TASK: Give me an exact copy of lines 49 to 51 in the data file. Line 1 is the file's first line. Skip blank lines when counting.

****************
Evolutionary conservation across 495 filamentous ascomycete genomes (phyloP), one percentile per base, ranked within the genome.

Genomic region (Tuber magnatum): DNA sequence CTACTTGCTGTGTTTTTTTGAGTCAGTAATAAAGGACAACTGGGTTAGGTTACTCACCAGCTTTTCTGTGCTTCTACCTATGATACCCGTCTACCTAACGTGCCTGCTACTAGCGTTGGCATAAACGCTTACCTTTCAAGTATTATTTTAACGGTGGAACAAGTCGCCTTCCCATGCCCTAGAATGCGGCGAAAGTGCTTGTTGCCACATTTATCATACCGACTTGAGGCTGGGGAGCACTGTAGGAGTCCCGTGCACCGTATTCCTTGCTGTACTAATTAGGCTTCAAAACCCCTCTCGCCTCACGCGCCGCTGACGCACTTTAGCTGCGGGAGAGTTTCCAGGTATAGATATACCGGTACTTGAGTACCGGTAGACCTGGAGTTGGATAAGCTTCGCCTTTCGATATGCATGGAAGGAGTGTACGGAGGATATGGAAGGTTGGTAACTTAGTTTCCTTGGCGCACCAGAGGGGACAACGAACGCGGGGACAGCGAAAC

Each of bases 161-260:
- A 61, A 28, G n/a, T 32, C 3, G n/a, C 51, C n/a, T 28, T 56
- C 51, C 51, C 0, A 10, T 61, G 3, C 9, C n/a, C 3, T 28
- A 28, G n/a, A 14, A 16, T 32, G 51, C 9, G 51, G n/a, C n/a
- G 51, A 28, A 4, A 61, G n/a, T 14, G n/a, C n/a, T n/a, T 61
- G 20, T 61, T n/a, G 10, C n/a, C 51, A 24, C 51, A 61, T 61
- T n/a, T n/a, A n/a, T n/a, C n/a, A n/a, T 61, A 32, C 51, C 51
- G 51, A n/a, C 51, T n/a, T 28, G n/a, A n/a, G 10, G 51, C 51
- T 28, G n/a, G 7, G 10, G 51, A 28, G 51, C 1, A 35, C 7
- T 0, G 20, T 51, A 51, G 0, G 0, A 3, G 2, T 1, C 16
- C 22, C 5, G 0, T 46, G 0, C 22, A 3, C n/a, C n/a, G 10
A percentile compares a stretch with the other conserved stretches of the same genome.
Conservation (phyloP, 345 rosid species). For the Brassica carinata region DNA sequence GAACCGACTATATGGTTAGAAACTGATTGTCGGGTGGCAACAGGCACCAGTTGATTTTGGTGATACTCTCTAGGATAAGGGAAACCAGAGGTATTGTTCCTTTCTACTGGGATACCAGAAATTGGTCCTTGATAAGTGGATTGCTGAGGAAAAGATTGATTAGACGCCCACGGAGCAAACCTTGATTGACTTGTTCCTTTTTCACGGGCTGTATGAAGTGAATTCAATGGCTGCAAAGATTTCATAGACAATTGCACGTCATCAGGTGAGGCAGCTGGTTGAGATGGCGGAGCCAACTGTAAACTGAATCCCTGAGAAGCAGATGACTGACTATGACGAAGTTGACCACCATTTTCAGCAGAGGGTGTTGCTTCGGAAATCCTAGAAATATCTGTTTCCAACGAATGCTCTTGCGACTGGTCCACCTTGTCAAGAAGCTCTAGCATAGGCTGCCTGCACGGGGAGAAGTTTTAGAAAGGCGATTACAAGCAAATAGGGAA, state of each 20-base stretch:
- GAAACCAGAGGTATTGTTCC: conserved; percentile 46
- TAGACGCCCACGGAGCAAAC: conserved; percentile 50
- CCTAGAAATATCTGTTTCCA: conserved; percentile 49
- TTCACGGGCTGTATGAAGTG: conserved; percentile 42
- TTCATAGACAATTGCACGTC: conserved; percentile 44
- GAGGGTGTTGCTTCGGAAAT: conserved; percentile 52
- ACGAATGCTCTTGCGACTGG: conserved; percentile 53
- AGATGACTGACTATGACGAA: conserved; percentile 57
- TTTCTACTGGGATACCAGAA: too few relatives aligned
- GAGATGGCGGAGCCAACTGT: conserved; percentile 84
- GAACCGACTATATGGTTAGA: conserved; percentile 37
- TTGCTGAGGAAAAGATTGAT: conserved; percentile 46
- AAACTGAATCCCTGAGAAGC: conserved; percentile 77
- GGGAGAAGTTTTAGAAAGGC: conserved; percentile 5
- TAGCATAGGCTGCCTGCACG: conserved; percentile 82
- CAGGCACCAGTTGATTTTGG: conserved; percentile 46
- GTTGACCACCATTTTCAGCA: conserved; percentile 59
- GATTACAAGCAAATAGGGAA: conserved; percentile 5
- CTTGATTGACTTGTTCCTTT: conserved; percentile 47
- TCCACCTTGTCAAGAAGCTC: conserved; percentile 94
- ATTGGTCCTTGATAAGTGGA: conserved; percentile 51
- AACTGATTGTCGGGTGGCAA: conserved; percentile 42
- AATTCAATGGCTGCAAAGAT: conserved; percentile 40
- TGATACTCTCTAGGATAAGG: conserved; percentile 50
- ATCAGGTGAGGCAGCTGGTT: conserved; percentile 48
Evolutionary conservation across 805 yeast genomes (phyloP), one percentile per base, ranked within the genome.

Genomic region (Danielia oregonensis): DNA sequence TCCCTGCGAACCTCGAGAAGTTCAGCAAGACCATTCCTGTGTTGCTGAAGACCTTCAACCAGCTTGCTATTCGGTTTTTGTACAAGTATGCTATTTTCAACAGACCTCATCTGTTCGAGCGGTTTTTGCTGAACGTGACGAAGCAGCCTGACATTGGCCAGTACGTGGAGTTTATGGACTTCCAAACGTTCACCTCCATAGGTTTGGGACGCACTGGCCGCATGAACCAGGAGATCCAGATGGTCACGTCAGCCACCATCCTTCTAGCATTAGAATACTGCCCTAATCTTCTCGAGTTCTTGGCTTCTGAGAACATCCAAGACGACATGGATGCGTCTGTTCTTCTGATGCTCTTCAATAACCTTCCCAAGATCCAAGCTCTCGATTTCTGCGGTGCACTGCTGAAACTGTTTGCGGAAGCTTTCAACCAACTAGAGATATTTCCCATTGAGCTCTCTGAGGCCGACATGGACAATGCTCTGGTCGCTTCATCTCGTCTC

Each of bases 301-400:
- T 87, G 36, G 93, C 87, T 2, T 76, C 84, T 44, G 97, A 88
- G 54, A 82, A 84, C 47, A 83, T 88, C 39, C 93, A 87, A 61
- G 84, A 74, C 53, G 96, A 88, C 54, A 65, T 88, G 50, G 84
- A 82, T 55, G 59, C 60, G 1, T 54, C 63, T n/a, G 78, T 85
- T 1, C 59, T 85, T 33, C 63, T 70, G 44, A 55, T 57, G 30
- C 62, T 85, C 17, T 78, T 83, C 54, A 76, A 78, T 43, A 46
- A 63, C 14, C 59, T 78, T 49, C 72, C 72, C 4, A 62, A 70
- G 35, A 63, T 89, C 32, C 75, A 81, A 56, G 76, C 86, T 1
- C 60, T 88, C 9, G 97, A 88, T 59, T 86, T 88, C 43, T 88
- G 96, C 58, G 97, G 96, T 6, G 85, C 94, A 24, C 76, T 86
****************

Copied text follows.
- C 62, T 85, C 17, T 78, T 83, C 54, A 76, A 78, T 43, A 46
- A 63, C 14, C 59, T 78, T 49, C 72, C 72, C 4, A 62, A 70
- G 35, A 63, T 89, C 32, C 75, A 81, A 56, G 76, C 86, T 1